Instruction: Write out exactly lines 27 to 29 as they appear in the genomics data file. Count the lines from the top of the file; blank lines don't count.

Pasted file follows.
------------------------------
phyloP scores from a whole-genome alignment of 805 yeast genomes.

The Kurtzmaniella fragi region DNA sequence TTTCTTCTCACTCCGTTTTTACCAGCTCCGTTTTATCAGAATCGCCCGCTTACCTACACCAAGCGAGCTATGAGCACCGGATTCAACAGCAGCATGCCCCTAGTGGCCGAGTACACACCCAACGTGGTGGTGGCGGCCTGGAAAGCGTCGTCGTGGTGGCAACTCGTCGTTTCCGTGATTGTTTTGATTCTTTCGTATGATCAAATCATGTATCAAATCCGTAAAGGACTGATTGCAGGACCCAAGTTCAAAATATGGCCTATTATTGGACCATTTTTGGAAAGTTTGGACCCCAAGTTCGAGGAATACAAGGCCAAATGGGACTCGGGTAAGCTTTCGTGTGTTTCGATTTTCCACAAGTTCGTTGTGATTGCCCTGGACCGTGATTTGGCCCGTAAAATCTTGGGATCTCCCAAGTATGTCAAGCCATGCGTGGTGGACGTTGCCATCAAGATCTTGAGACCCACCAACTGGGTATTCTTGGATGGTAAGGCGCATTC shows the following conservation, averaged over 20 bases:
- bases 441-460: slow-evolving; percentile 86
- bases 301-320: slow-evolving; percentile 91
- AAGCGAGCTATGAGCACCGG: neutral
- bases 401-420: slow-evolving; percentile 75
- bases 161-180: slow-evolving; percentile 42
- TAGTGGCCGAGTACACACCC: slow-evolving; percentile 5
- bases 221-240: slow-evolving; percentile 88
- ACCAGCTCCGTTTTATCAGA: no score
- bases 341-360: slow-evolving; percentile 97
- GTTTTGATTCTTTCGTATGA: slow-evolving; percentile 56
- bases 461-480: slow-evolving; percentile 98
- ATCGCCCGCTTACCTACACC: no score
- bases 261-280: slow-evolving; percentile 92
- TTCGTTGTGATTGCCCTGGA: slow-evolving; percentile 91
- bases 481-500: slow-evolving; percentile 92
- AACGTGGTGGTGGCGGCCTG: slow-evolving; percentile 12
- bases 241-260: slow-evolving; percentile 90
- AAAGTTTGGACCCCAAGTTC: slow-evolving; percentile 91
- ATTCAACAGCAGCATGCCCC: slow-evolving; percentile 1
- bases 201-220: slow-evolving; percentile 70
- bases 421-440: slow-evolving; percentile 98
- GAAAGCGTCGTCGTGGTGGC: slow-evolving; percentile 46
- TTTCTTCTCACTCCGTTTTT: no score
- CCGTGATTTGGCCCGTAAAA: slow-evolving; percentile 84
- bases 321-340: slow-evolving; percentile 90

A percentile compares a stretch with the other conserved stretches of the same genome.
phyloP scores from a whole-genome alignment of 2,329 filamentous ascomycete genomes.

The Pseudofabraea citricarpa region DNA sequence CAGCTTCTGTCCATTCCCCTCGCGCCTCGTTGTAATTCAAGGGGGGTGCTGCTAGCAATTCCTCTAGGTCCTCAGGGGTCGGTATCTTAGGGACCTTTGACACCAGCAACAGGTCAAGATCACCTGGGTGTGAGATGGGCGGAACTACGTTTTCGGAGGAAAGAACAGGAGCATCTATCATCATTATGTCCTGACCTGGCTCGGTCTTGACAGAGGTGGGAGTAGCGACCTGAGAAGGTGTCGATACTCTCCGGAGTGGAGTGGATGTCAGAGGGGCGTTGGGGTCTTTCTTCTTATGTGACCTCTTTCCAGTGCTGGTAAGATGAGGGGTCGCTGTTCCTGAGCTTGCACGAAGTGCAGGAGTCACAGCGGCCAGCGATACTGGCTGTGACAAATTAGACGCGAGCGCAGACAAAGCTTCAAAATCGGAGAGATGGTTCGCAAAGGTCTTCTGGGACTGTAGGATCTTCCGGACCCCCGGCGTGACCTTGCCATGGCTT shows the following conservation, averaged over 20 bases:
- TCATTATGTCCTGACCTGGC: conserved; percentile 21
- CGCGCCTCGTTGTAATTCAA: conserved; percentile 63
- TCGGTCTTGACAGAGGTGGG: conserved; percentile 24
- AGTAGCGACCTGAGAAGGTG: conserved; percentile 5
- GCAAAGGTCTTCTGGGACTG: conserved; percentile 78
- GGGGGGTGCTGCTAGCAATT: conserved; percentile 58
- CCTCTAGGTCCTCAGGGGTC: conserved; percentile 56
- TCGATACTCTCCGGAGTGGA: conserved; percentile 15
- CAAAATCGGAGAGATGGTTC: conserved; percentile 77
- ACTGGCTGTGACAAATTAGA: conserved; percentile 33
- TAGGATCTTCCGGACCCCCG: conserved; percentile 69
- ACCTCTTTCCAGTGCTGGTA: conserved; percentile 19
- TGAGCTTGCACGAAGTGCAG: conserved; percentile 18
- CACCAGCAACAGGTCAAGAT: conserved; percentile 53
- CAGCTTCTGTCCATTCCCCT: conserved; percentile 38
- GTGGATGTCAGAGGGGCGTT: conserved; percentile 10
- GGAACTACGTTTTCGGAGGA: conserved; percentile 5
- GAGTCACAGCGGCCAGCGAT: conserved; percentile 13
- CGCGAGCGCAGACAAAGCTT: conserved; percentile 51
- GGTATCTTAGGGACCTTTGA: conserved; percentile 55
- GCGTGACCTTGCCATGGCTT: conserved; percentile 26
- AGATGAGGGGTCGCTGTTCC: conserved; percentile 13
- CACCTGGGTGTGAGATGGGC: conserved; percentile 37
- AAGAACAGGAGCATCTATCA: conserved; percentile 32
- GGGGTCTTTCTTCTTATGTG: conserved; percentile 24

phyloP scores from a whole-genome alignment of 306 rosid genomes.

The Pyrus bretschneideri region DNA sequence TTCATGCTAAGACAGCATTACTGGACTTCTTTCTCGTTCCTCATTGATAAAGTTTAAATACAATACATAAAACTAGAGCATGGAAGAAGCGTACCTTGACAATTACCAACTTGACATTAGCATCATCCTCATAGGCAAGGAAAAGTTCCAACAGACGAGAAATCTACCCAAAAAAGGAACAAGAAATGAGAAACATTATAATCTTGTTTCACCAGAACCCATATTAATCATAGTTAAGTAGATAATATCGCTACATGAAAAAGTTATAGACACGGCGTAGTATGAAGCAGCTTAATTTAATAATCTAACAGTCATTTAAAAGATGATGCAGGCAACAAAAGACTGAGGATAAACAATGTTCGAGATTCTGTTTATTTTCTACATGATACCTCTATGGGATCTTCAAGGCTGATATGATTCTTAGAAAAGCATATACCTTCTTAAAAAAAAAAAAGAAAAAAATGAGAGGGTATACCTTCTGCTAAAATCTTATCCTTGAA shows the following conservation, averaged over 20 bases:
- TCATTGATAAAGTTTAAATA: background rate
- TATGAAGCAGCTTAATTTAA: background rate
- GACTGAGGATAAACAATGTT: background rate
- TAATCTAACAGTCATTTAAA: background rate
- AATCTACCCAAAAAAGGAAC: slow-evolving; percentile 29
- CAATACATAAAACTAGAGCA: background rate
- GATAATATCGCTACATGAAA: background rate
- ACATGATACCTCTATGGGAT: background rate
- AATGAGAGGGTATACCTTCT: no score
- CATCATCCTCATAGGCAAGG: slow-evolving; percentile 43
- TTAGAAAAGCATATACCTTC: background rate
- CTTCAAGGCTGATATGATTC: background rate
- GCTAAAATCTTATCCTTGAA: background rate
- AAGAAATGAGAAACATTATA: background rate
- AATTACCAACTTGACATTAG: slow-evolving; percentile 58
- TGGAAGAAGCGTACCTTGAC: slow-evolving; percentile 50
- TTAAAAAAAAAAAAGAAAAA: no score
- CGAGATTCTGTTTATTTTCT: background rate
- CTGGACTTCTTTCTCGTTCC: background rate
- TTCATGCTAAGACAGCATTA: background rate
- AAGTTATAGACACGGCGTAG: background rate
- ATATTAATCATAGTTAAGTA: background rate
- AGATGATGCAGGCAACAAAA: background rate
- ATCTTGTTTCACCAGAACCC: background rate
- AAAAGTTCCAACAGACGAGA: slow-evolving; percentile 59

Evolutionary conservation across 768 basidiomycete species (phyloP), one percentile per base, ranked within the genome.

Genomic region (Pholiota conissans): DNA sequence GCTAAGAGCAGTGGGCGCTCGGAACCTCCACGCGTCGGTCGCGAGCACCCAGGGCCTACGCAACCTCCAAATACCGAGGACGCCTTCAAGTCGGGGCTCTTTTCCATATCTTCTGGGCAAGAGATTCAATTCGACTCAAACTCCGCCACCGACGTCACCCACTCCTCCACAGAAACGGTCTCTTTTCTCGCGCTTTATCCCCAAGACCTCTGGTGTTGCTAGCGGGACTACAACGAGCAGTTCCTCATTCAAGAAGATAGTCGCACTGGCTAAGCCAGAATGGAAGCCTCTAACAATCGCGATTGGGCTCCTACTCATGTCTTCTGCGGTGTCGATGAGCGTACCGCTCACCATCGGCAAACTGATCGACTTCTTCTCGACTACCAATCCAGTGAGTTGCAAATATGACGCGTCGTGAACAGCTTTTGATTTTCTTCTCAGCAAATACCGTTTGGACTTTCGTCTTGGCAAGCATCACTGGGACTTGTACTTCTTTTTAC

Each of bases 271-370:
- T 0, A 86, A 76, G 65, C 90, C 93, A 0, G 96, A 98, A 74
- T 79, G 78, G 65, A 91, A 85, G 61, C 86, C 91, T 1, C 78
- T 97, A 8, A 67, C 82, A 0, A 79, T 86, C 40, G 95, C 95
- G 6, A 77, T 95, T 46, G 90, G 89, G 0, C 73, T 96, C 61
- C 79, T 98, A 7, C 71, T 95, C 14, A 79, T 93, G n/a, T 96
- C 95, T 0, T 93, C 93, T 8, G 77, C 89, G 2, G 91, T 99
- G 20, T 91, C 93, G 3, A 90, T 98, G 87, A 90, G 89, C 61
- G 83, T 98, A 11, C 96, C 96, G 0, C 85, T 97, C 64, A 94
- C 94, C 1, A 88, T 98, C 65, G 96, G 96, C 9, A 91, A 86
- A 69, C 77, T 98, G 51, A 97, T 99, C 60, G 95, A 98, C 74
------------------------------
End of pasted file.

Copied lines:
- bases 321-340: slow-evolving; percentile 90

A percentile compares a stretch with the other conserved stretches of the same genome.
phyloP scores from a whole-genome alignment of 2,329 filamentous ascomycete genomes.